# closed form solution to $x\ln (\frac{2}{x})=k(a-x) \ln (\frac{2}{a-x})$

$x\ln (\frac{2}{x})=k(a-x) \ln (\frac{2}{a-x})$

where $a$ and $k$ are positive constants. $a$ is usually small, say, $0< a<0.1$ and $x\in (0,a)$.

There are ways to calculate numerical solutions. However, as it is a intermediate step of an optimization problem, I do need closed form results to move forward with some strict proof. Does that exist?

One observation is that function $f(x)=x\ln (\frac{2}{x})$ is increasing when $x\in (0,2/e)$, thus with $0< a<0.1$ and $x\in (0,a)$, $f(x)$ is increasing. I don't know if this helps.

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No chance unless there is some arcane special function you can write it in terms of. – Brendan McKay Apr 4 '12 at 7:39
@ Brendan - Are you teasing the OP?! Looks like homework to me. Differentiate twice and you've got the solution no? – Kevin Smith Apr 4 '12 at 10:11
Generally, the solution to the derivative of an equation is not a solution to the equation itself. – Gerald Edgar Apr 4 '12 at 12:52

Rather than solving for $x$ in terms of $a$, how about solving for $a$ in terms of $x$ like this: $$a = x + \frac{x \operatorname{ln}(x/2)}{k \mathrm{W}\left(\frac{x \operatorname{ln} (x/2)}{2 k}\right)}$$ where $\mathrm{W}$ is the Lambert W function.
[Inspired by the solution to What is the name of $\frac{e^z-1}{z}$ and how to invert it? ]

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This isn't a research level mathematics question, but you do have to do a bit of high school calculus. Since $y\log(2/y)$ is strictly increasing and $k(a-y)\log(2/(a-y))$ is strictly decreasing on $(0,a)$, dividing the l.h.s by the r.h.s, differentiating twice and setting the result to $0$ should give you the unique point where the curves meet.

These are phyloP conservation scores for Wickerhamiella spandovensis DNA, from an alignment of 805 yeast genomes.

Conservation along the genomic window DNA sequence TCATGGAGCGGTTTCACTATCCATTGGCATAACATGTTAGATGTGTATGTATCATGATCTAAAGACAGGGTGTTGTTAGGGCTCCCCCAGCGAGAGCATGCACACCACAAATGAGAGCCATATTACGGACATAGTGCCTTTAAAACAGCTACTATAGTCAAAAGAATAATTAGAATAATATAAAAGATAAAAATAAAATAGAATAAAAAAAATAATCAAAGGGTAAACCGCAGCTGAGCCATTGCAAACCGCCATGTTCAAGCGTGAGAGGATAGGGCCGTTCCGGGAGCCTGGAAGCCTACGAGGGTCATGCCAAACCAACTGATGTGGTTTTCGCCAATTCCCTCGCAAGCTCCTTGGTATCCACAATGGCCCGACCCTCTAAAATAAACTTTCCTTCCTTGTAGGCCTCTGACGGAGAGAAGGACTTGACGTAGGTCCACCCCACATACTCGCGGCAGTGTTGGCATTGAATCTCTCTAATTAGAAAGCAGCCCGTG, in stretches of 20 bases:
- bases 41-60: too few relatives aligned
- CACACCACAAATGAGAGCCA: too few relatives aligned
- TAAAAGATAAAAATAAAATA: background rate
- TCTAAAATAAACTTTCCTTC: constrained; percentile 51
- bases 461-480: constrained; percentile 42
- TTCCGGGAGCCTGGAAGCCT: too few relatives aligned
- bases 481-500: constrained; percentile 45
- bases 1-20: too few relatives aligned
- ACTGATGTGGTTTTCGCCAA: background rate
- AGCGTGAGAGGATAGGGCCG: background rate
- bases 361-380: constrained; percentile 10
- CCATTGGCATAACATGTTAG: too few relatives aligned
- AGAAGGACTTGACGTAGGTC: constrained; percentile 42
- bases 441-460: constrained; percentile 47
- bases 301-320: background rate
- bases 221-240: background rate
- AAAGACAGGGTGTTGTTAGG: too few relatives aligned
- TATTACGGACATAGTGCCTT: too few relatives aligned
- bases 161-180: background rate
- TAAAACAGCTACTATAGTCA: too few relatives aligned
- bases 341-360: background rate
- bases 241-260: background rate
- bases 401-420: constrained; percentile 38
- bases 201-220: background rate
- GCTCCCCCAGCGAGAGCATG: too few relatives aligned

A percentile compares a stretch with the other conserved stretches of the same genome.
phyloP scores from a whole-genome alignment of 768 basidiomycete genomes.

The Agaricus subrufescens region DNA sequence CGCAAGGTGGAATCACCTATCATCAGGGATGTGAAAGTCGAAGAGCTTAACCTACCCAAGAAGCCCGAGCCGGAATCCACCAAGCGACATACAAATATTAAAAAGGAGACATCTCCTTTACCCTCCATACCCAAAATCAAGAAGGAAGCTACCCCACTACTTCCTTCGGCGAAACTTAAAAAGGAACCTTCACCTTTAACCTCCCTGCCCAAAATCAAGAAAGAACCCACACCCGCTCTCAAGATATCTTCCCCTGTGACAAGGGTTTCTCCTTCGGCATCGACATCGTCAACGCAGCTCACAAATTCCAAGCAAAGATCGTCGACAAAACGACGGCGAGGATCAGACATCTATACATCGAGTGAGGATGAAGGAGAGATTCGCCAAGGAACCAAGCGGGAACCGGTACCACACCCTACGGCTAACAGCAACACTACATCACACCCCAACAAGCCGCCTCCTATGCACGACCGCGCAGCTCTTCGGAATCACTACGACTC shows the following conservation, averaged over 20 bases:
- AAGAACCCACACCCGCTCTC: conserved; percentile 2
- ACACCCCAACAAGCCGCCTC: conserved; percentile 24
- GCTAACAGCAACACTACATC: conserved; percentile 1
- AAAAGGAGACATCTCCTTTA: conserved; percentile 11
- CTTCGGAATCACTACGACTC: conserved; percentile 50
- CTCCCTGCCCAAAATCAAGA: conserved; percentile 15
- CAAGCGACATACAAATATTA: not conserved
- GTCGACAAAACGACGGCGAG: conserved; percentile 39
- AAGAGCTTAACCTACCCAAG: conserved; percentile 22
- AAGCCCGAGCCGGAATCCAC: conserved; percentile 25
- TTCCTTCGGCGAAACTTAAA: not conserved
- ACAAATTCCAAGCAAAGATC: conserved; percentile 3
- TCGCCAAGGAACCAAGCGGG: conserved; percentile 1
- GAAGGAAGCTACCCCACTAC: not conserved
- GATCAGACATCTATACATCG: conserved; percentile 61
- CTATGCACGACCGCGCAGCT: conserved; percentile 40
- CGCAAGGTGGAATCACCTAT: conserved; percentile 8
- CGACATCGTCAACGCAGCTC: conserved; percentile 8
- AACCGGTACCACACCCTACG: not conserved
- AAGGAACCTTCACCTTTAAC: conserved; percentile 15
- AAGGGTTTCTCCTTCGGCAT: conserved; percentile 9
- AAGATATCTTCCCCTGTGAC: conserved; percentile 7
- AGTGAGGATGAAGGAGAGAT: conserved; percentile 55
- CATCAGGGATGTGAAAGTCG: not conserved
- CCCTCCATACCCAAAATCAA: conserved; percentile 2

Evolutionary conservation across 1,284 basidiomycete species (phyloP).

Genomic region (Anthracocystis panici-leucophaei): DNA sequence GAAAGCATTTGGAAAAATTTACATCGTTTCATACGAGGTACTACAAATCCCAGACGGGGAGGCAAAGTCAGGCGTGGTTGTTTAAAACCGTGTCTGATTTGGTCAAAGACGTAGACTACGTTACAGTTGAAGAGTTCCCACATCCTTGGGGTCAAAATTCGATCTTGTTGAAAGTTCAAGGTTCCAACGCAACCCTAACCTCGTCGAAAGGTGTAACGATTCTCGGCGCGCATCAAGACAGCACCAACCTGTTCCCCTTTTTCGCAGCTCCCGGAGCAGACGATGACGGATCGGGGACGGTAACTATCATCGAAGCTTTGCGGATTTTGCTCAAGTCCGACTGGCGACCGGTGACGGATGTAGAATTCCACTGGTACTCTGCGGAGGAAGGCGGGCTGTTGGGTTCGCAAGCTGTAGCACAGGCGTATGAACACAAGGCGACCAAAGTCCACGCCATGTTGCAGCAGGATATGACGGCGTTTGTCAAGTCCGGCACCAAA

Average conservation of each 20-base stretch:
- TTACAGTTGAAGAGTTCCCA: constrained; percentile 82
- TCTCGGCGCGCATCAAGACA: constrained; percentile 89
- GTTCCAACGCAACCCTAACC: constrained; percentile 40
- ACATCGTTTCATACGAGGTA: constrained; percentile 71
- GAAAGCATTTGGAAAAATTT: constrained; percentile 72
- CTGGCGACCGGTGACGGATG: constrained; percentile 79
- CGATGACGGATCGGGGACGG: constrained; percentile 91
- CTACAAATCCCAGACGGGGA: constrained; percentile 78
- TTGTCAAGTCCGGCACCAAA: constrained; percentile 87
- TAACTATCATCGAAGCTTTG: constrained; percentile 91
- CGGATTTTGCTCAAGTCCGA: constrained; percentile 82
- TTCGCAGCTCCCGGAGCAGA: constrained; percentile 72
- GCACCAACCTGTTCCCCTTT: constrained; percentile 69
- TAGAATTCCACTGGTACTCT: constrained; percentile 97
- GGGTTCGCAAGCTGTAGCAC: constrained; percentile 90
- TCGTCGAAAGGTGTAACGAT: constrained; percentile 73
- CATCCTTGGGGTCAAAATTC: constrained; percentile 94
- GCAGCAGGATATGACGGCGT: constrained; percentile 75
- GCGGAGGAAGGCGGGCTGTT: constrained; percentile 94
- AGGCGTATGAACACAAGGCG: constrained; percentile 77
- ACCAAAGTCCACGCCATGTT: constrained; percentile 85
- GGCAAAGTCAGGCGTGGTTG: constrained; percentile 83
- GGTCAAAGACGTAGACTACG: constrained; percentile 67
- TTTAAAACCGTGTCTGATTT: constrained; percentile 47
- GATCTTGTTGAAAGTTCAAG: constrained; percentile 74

EDIT: This is incorrect (or at least it only holds for $k=1$, which trivially gives you the mid-point) because the inflection point is unchanged by the constant $k$. Apologies.

Speaking of arcane special functions! the $q$-digamma function function might be of some use:

$$\frac{d}{dz} \log\Gamma_q(z)=-\log(1-q)+\log(q)\sum_{0}^{\infty}\frac{q^{n+z}}{1-q^{n+z}}.$$

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Why is this question community wiki? – Kevin Smith Apr 4 '12 at 16:11
Questions automatically become CW if they have more than a certain number of revisions. Details are available in the site documentation somewhere. I don't know whether that feature accounts for what happened here. – Gerry Myerson Apr 5 '12 at 4:45